February 01, 2023

Strip-till machines reduce tillage while preparing seedbed for planting

DAVENPORT, Iowa — New John Deere strip-till machines provide farmers the opportunity to reduce tillage while applying nutrients and preparing the seedbed in one pass.

“With strip-till we are only tilling 8 to 10 inches of the 30-inch row,” said Megan Warin, John Deere tillage product line marketing representative. “We leave the rest of the soil undisturbed and allow the residue to stay there.”

The new John Deere series of strip-till equipment includes both integral and drawn models. Farmers can choose the ST12 and ST16 Integral or the ST12, ST16 and ST18 Drawn models.

The drawn 12- and 16-row models are available in 30-inch spacing, and for the 18-row, farmers can choose from 20- or 22-row spacing. Both the integral models are 30-inch spacing.

“The main difference between the drawn and integral is the way it hooks up,” said Warin during a John Deere Tillage Media Event. “The integral is connected with a three-point hitch and the drawn is hooked up with a drawbar.”

Another difference is the fertilizer capabilities.

“With the drawn model there is an integrated dry fertilizer system, with 10 tons of capacity to make it convenient for our customers,” Warin said.

“With the integrated tank scales, we are able to measure what we’re applying on the go,” she said. “The stainless steel meters are highly durable products that are really easy to clean and they have less corrosion.”

The most important aspect of strip-tilling, Warin said, is the ability to go back through with the planter and put seed right where it can take up the nutrients.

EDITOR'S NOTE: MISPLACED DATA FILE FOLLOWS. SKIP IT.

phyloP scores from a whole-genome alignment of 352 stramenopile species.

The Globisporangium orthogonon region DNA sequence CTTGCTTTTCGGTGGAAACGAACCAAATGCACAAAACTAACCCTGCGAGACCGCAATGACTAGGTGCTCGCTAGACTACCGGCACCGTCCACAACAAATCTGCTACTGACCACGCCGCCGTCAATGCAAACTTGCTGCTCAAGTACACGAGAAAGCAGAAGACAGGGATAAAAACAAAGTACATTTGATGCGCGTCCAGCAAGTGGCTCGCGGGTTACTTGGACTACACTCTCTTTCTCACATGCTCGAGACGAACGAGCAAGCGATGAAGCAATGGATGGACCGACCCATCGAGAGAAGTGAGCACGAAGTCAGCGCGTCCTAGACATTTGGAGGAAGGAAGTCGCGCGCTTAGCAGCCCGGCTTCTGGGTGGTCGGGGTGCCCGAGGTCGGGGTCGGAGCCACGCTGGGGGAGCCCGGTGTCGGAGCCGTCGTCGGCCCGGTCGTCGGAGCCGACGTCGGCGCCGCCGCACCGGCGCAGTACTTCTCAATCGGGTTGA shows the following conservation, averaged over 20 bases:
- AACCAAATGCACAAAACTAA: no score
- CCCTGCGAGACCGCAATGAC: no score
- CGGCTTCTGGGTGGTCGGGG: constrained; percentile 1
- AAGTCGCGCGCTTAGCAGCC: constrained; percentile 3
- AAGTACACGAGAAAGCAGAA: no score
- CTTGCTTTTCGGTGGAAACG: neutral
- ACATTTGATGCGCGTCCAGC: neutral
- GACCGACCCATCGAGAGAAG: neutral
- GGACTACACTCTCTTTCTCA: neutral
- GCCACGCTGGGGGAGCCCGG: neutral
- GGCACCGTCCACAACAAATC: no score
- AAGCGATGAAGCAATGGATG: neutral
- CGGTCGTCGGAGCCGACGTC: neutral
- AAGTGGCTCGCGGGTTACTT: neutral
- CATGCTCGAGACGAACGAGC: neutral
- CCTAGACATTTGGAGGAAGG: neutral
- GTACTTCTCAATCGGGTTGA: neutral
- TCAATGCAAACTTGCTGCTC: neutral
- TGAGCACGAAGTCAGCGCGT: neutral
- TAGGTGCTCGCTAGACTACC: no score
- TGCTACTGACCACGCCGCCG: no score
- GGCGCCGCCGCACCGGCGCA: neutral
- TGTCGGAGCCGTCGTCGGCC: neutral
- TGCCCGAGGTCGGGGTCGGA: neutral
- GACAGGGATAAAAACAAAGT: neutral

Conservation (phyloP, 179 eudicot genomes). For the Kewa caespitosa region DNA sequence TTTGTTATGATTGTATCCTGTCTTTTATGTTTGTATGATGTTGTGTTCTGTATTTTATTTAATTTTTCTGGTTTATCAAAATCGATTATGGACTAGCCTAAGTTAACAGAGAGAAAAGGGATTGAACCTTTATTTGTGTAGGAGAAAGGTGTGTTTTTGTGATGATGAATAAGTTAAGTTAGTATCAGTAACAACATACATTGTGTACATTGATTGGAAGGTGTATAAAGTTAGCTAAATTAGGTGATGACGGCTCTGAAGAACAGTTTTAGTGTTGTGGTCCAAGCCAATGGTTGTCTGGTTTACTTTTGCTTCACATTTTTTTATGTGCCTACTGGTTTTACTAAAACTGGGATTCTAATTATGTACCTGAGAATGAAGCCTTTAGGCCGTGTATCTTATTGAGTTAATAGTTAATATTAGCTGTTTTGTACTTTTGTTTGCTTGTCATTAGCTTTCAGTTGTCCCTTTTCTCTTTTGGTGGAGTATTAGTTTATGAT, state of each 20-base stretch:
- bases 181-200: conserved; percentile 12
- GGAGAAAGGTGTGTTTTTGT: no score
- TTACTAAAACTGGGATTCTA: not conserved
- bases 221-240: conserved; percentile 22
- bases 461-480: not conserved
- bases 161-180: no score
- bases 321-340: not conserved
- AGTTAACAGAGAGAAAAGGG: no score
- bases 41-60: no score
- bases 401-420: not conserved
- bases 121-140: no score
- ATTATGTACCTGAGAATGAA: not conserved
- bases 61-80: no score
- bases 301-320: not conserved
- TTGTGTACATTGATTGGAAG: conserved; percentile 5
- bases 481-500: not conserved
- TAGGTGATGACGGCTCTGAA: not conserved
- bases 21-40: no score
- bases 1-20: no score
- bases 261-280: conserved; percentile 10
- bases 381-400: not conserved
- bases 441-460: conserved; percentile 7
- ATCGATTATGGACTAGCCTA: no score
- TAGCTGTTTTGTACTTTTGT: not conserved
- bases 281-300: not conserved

Farmers can choose to put coulters or shanks on their strip-till machines.

“The dual coulters are located right behind the lead coulter,” Warin said. “You can go faster with the coulters up to 10 mph versus the shanks at 8 mph.”

With the coulters, farmers can apply dry fertilizer.

“The dual coulters will mix the fertilizer in the soil and evenly distribute it across the 8- to 10-inch pass,” Warin said.

Blockage flow sensors give operators the confidence that there are no plugs in the system.

“They sense the vibration of the fertilizer going through the tube,” Warin said. “It will indicate when a row isn’t getting fertilizer and there’s a block.”

Row Cleaners

“The integrated air compressor powers the pneumatic down force and the air adjust row cleaners,” said Steve Sporrer, John Deere tillage product manager.

“The objective of the row cleaners is to push the residue out of the way, leaving the residue in the field, perform tillage and have a well-prepared seedbed for the plants to get started in,” Sporrer said.

The row cleaners can be adjusted by the operator in the tractor cab.

“Anything you need to adjust on a daily basis you can do in the cab,” Warin said. “The only adjustment you might have outside the cab is the shank depth and you probably won’t change that often.”

Rolling baskets are positioned on the back end of the strip-till machine.

“You can choose a round bar or a flat bar depending on the aggressiveness you want,” Warin said. “They are easily adjustable, so if you don’t want to use them, just flip them up, put a pin in and be on your way.”

“This machine has the ability for precise control of the rows not in the wheel tracks and in the wheel tracks,” Sporrer added. “We have two separate circuits so right from the cab we can adjust the pressures to have it operate consistently across the field.”

The hydraulic wing down force transfers the weight from the center out to the edges of the machine.

“With the coulters we’re performing a more vertical tillage so we need a way to transfer the weight out to make sure we have consistent depth across the machine in all conditions,” Sporrer said.

“With John Deere AutoPath, AutoTrac and AutoTrac Turn Automation, we are able to provide a full solution where the operator can come back in the spring and go right on these strips and the seed will go directly where you intended it to go,” Warin said.

Farmers can begin ordering the new John Deere strip-till machines in February and shipments will occur during the summer, so that they can be utilized in the fall next year.

Martha Blum

Martha Blum

Field Editor